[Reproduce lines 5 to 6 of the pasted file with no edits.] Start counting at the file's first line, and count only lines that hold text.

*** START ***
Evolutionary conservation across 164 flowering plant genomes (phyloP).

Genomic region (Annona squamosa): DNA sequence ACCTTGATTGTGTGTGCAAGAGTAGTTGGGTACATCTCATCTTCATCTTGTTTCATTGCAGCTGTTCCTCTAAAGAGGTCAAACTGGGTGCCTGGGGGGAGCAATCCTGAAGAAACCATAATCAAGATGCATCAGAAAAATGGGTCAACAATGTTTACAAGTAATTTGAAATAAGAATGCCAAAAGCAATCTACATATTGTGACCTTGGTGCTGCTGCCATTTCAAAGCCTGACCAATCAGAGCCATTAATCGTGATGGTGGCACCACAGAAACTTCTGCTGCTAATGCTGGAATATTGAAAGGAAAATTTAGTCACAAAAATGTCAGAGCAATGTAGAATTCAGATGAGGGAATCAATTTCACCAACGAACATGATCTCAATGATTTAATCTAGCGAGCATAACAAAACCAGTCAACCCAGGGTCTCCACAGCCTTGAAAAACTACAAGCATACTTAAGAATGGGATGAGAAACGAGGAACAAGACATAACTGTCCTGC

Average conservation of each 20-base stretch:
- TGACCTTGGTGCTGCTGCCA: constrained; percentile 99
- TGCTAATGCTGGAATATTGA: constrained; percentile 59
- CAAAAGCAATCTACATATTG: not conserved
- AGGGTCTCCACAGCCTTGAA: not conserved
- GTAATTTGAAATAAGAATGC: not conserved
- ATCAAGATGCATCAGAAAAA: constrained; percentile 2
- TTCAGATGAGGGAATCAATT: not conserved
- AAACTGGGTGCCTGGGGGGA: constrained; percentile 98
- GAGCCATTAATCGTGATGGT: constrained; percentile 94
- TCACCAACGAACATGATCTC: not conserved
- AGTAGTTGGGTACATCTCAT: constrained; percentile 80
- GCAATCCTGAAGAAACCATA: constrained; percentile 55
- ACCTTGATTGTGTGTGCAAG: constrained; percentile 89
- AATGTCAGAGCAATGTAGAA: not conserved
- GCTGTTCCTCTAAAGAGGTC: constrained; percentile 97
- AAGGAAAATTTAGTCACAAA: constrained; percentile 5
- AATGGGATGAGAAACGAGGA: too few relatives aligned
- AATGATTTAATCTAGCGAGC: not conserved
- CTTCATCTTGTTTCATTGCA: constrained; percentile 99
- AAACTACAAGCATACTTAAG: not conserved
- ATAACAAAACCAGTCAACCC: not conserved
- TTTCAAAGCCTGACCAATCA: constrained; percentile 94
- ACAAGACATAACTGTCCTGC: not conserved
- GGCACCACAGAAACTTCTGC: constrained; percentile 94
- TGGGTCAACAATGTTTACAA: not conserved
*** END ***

- TGCTAATGCTGGAATATTGA: constrained; percentile 59
- CAAAAGCAATCTACATATTG: not conserved